A few years ago there was the best selling book called “What’s the Matter with Kansas?” It was about politics.
But for those who love to gamble, it could have been written about them as well. Kansas by tradition, is conservative country. The state school board once approved science guidelines questioning evolution and anti-abortion leaders have made their stiffest stands within the statelines.
Now Kansas is poised to get into the Casino business. But here is the twist. They plan to become the legal owner of the casinos, not merely taxing the profits of others who own casinos. If this works out, Kansas (we think) will be the only state with such an arrangement. [Kansas already has four Native American reservations, with one set to open in December in Dodge City.] And why is this happening. Kansas needs the money.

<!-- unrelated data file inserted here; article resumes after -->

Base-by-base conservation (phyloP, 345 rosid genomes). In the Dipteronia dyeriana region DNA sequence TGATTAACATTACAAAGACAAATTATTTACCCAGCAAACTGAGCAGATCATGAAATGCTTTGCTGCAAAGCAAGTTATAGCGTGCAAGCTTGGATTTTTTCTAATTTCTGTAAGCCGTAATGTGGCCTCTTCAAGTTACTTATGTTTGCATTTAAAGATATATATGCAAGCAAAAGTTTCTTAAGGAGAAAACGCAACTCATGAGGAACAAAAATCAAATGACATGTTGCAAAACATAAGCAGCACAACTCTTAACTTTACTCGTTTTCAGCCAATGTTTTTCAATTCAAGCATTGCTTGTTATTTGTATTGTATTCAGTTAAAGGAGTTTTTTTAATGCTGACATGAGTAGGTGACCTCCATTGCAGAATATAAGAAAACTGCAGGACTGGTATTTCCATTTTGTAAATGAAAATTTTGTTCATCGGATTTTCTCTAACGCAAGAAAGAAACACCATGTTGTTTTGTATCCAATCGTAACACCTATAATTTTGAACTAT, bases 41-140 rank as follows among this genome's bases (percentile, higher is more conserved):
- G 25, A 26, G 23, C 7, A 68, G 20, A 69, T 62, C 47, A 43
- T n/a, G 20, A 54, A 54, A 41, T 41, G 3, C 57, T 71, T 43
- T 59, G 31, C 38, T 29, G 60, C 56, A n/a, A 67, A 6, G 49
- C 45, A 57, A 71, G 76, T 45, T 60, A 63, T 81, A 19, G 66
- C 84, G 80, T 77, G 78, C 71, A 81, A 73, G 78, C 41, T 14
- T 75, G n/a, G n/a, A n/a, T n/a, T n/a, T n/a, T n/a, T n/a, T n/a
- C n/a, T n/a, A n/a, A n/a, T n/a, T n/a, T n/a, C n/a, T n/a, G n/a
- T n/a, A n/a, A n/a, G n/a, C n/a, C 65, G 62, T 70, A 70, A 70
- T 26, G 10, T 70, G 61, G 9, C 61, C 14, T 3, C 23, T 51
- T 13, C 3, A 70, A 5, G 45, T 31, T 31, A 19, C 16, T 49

Lawmakers in recent months have slashed money for schools and other state services, and the current state budget relies on $50 million in casino licensing fees to remain balanced. “It’s terribly ironic, and disappointingly so. I never dreamed that Kansas would be the first to try this experiment,” said House Speaker Mike O’Neal, a Hutchinson Republican who fought unsuccessfully to block the 2007 law authorizing the new casinos and slot machines at racetracks.
Developers will build the casinos, install slot machines, set up tables and manage dealers, all under contract with the state lottery. They pay upfront privilege fees: $5.5 million for Dodge City and $25 million each for casinos planned in the Kansas City and Wichita areas.
The state will own the games and control software determining who wins and may overrule management decisions. Contracts spell out how revenues are divided. The state hopes to choose developers for casinos for the Kansas City and Wichita areas before year’s end. The Dodge City casino plans to open with 575 slots and 10 tables, then expand within two years.
More news on our casino moments website as the story develops